A recent survey of paediatricians found they often lacked enough information to accurately diagnose an autism spectrum disorder (ASD) in children. ASD is an important diagnosis not to miss. But it is equally important not to make the diagnosis when it is not truly present.
ASD used to be split into groupings including autistic disorder, Asperger’s disorder and pervasive developmental disorder not otherwise specified. However, these diagnoses are now collapsed into a single ASD diagnosis with a range of severity along the “spectrum”.
To be diagnosed on this autistic spectrum, the individual must have difficulties in two areas.
First, they must have persistent problems in social communication and interaction. This includes deficits in empathy, body language, facial expression and eye contact; and difficulties or lack of interest in social relationships and making friends.
Second, they must exhibit restricted, repetitive patterns of behaviour, interests or activities such as insistence on rigid routines, fixation on certain topics, sensory hypersensitivities such as noise sensitivity and sometimes hyposensitivities – such as a high pain threshold.
The problems must be severe enough to cause impairment in everyday life. Many people with ASD also often have areas of extraordinary giftedness.
The rate of ASD diagnosis has risen significantly in recent years. Studies between 1960 and 1980 found a prevalence of 0.02% to 0.05%. By the early 2000s rates were between 0.3% and 0.6%; by 2006 0.5% to 1.14%. A meta-analysis suggested a steady rate between 1990 and 2010 of 0.75%.
However, by 2009, the rate of children diagnosed with ASD in Queensland schools had become as high as one in 50 students (2.05%), according to Queensland Education Department statistics reported in the Courier Mail (obtained by Freedom of Information).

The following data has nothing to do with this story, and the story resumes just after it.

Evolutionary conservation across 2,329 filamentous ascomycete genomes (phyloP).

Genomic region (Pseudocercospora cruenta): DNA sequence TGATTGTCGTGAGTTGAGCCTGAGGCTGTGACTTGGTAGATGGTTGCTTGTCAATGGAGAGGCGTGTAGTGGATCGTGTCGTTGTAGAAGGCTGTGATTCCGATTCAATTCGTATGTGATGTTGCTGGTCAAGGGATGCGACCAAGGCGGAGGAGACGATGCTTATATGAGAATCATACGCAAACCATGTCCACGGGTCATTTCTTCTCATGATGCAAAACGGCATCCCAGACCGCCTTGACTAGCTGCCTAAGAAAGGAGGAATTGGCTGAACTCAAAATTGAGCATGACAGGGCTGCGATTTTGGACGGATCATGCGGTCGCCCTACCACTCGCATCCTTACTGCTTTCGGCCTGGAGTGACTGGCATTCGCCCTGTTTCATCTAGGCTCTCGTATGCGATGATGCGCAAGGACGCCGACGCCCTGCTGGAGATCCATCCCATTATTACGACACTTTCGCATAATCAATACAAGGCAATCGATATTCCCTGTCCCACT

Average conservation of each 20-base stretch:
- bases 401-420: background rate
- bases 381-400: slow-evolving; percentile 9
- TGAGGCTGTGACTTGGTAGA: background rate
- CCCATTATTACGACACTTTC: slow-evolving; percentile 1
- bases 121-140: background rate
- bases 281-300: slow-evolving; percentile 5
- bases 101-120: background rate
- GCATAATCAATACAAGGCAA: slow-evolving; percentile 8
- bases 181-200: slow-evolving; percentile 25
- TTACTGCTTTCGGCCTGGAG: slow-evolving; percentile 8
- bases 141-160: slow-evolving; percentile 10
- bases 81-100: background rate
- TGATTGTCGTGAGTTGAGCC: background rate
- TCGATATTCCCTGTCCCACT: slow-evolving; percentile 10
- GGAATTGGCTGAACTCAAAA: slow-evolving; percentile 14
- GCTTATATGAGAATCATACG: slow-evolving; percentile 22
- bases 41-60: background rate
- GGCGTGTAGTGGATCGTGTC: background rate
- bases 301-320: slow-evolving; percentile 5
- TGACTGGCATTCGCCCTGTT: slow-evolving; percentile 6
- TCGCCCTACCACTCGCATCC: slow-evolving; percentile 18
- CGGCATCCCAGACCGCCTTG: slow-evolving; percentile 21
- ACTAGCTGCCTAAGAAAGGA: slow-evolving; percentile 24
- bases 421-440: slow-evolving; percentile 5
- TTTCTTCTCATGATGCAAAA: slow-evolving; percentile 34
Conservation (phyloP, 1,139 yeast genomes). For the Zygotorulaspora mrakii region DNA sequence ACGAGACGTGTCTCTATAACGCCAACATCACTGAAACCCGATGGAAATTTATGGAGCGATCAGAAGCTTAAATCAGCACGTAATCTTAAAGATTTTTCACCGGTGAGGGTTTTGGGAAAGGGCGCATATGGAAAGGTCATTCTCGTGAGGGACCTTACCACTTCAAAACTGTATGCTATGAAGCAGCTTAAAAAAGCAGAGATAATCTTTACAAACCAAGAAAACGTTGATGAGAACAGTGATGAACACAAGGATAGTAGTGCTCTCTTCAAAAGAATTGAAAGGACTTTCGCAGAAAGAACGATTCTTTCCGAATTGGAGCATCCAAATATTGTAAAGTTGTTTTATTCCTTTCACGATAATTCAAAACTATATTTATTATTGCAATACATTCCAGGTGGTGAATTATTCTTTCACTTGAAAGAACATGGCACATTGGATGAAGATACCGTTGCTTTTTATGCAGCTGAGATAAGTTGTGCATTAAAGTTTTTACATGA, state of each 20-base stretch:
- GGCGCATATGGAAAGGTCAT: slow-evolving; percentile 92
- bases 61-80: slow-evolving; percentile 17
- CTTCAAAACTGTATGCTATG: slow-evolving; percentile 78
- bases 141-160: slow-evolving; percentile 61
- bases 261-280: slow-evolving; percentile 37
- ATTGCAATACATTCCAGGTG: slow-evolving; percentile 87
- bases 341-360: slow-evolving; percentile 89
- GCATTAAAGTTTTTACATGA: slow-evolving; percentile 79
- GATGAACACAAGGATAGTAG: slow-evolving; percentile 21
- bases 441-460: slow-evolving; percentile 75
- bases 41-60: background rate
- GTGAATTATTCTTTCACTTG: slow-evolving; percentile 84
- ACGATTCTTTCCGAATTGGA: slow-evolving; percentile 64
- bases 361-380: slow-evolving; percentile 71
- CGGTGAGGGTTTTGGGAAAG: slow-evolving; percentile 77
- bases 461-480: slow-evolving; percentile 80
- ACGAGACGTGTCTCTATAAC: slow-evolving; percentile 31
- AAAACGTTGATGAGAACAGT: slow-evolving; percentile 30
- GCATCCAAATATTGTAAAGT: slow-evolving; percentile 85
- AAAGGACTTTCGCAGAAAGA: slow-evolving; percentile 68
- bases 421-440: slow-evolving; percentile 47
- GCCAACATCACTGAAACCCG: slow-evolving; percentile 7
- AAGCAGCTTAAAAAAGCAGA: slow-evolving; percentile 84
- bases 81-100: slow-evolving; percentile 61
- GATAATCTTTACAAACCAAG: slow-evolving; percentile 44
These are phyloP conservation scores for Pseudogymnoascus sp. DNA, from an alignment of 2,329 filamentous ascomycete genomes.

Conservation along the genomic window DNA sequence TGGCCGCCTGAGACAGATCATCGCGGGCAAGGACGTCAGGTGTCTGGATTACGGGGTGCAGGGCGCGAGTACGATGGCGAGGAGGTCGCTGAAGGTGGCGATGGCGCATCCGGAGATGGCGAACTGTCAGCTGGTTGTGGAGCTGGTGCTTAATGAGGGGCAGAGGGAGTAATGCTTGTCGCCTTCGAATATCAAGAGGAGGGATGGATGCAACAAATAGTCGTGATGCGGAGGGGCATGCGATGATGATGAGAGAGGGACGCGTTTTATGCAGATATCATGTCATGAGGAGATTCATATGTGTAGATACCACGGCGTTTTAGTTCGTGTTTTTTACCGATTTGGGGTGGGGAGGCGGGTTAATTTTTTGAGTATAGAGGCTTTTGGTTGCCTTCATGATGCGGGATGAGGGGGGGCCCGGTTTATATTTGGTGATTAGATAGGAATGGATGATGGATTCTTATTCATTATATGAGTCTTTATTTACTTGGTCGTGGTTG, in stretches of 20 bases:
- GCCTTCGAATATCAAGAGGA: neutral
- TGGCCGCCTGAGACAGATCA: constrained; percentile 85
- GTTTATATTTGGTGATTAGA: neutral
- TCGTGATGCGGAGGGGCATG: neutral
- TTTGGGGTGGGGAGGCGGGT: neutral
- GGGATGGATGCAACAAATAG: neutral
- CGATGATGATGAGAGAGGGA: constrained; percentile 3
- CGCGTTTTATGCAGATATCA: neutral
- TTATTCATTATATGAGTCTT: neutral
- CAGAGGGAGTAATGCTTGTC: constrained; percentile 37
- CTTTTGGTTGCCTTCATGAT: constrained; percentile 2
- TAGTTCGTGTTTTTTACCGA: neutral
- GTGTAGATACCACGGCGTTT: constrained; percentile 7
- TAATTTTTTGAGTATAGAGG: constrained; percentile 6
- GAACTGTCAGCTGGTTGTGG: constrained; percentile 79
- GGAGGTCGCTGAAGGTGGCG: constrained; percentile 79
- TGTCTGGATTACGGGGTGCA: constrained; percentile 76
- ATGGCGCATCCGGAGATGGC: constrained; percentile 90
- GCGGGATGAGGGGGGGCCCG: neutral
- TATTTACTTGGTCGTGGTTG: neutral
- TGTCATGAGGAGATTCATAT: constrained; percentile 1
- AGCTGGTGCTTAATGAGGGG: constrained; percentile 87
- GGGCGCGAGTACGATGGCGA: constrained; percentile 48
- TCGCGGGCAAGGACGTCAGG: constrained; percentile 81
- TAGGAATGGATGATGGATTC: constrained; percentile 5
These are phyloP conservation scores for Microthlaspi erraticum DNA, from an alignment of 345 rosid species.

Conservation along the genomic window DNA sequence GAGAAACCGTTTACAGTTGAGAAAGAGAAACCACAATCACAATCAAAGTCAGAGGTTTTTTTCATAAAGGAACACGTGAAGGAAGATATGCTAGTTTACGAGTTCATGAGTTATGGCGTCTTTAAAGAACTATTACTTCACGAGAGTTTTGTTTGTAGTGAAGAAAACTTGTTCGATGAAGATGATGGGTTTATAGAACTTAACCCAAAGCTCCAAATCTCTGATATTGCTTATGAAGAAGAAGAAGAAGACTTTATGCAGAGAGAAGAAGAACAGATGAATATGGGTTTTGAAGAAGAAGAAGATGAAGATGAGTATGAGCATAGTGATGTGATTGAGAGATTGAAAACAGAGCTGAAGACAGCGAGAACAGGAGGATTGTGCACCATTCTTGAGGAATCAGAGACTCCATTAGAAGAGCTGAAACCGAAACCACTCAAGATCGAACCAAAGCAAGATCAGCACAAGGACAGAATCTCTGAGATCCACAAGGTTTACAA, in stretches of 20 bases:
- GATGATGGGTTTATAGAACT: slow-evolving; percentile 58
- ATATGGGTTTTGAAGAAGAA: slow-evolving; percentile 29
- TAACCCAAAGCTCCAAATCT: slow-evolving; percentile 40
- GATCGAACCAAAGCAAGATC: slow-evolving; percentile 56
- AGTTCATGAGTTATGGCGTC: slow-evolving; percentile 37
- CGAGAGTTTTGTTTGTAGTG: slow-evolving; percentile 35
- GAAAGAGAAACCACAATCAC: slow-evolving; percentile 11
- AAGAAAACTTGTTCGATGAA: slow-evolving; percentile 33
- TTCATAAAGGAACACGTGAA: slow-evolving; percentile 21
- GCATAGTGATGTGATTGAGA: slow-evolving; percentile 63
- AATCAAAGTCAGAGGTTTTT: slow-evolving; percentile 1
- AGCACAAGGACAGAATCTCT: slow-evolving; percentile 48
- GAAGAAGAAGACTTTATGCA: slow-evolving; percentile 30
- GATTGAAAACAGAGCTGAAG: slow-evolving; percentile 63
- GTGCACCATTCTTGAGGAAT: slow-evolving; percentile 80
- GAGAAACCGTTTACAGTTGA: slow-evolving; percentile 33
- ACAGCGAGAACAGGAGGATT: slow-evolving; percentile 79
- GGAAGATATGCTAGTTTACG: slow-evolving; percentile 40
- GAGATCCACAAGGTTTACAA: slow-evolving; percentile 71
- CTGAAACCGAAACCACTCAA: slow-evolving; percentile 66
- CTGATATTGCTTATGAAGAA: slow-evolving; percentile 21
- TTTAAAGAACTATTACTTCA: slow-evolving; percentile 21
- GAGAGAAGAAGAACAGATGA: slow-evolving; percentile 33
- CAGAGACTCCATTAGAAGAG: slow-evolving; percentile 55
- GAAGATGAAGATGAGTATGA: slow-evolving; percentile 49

This has led to controversy about whether this is an uncovering of cases that in the past would have been missed, an epidemic of ASD caused by environmental toxins affecting the early developing brain, or a false “epidemic” due to over-diagnosis.
What Makes Diagnosis So Hard
In my experience as a child and adolescent psychiatrist, it is apparent there is an over-diagnosis problem. In addition, there are still children, particularly girls, whose ASD diagnosis is tragically missed until late in their development and schooling. Many child psychiatrist and pediatrician colleagues offer similar observations.
One factor is the funding model. Funding (Medicare and Centrelink rebates and special education resources) is skewed towards children diagnosed with ASD. Doctors have admitted to feeling under pressure to make the diagnosis to get extra support for children.
ASD-like symptoms can occur to a mild degree in children who are stressed, anxious and depressed. Reasons may include trauma in their early life or “insecure attachment”, where neglect or abuse has hindered early bonding with parents, or because their mother is suffering from depression or anxiety.
Eye contact and a sense of care and safety that allows them to develop their natural social skills may be lacking. This will later look like ASD symptoms.